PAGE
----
Songkhla (Thai: สงขลา, pronounced [sǒŋ.kʰlǎː]), also known as Singgora or Singora (Pattani Malay: ซิงกอรา), is a city (thesaban nakhon) in Songkhla Province of southern Thailand, near the border with Malaysia. As of 2006 it had a population of 75,048. Songkhla lies 968 km (601 mi) south of Bangkok.

Despite being smaller than the neighboring city Hat Yai, Songkhla is the capital of Songkhla Province as well as the Mueang Songkhla district (Songkhla town district).

Due to its location at the opening of Songkhla Lake to the Gulf of Thailand, Songkhla is a fishing town and also an important harbour. It is the major seaport on the east side of the Isthmus of Kra.

The majority of the population is Buddhist with a large proportion of Muslims, especially in the rural areas fringing the Malaysian border. These Muslims speak Yawi language, a Malay-related language which has some Thai influence especially loan words borrowed from the Thai language.

Songkhla's district (amphoe) has five Tambon Administrative Organizations (องค์การบริหารส่วนตำบล). Songkhla town takes up the whole of Bo Yang division.

Songkhla (Thai: สงขลา, pronounced [sǒŋ.kʰlǎː]; Malay: Singgora) is one of the southern provinces (changwat) of Thailand. Neighboring provinces are (from east clockwise) Satun, Phatthalung, Nakhon Si Thammarat, Pattani, and Yala. To the south it borders Kedah and Perlis of Malaysia.

In contrast to most other provinces, the capital Songkhla is not the largest city in the province. The much newer city of Hat Yai, with a population of 359,813, is considerably larger, with twice the population of Songkhla (163,072). This often leads to the misconception that Hat Yai is the provincial capital.

The name Songkhla is actually the Thai corruption of Singgora (Jawi: سيڠڬورا); its original name means "the city of lions" in Malay (not to be confused with Singapura). This refers to a lion-shaped mountain near the city of Songkhla.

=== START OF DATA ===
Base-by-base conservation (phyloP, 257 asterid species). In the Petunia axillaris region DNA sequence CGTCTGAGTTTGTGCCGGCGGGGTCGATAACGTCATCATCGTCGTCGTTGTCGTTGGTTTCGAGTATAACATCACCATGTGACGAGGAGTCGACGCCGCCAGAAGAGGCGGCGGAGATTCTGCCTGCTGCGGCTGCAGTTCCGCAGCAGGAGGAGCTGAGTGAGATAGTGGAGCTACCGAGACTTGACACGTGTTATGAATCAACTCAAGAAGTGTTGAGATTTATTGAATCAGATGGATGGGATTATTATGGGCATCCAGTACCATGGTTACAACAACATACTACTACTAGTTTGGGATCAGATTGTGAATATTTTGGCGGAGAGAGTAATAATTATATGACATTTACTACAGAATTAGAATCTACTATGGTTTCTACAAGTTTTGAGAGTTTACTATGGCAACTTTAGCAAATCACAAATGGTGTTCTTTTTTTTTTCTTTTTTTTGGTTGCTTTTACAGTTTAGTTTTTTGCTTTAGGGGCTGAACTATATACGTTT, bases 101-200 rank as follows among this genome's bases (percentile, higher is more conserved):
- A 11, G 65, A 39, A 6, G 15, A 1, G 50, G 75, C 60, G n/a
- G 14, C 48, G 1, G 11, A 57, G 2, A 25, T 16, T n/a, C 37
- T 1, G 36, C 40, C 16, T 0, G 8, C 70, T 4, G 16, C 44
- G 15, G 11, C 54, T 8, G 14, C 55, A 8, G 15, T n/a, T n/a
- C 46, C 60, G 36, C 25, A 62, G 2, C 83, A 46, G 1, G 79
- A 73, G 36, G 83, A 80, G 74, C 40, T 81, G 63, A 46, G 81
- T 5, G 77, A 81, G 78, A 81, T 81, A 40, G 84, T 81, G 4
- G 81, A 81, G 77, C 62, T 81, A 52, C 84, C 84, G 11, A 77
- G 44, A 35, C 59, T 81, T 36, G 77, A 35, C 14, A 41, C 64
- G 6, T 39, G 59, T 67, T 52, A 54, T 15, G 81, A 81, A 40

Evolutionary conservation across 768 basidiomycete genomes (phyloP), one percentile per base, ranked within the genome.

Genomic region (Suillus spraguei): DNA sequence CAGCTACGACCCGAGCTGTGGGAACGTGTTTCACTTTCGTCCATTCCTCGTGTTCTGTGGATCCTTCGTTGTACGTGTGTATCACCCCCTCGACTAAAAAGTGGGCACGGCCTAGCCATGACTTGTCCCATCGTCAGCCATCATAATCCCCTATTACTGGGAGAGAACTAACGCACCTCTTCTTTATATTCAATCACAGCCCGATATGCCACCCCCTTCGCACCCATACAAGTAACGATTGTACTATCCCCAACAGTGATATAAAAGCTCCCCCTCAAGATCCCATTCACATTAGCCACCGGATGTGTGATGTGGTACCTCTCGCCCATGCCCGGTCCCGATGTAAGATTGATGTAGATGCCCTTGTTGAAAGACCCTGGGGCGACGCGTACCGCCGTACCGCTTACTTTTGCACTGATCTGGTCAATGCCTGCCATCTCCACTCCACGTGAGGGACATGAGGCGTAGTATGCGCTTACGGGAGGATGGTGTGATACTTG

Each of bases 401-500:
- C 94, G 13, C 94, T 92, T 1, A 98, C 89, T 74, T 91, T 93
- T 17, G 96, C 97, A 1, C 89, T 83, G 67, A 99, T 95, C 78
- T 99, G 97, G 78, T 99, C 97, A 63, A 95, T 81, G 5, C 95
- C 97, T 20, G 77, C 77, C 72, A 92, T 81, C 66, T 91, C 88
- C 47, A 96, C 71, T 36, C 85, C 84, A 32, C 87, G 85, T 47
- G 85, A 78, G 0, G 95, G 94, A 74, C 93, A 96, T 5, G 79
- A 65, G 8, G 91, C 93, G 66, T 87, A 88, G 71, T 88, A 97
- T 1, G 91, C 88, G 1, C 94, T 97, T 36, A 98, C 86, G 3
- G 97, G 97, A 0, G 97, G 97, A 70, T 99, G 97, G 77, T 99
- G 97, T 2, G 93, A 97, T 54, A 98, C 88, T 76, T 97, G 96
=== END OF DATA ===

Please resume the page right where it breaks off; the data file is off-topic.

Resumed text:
Songkhla was the seat of an old Malay Kingdom with heavy Srivijayan influence. In ancient times (200–1400 CE), Songkhla formed the northern extremity of the Malay Kingdom of Langkasuka. The city-state then succeeded as the Sultanate of Singgora, it later became a tributary of Nakhon Si Thammarat, suffering damage during several attempts to gain independence.

Archaeological excavations on the isthmus between Lake Songkhla and the sea reveal that in the 10th through the 14th century this was a major urbanized area, and a center of international maritime trade, in particular with Quanzhou in China. The long Sanskrit name of the state that existed there has been lost; its short Sanskrit name was Singhapura ("Lion City") (not to be confused with Singapura), a city state. The short vernacular name was Satingpra, coming from the Mon-Khmer sting/steng/stang (meaning "river") and the Sanskrit pura ("city"). :320-321 The ruins of the important port city of Satingpra are just few kilometres north of Songkhla city.

Since the 18th century, Songkla has been firmly under Thai suzerainty. In 1909, Songkhla was formally annexed by Siam as part of Anglo-Siamese Treaty of 1909, negotiated with the British Empire, in which Siam gave up its claim to Kelantan in return for Britain recognizing Siam's right to the provinces north of that.


Mueang Songkhla (Malay: Singgora)
Sathing Phra
Chana (Malay: Chenok)
Na Thawi (Malay: Nawi)
Thepha (Malay: Tiba)
Saba Yoi (Malay: Sebayu)
Ranot (Malay: Renut)
Krasae Sin



Rattaphum
Sadao (Malay: Sendawa)
Hat Yai
Na Mom
Khuan Niang
Bang Klam
Singhanakhon
Khlong Hoi Khong

Songkhla Province is an energy hub. It earns 100 billion baht each year from a gas separation plant, power generation, and oil. The gas separation plant sells 35 billion baht worth of gas per year to EGAT. Power generation accounts for 45 billion baht. Offshore oil rigs in the vicinity of Ko Nu produce 20,000 barrels of oil per day worth 30 billion baht per year. If a proposed coal-fired electrical generation plan in Thepha District goes ahead, energy earnings could rise to 300 billion baht per year
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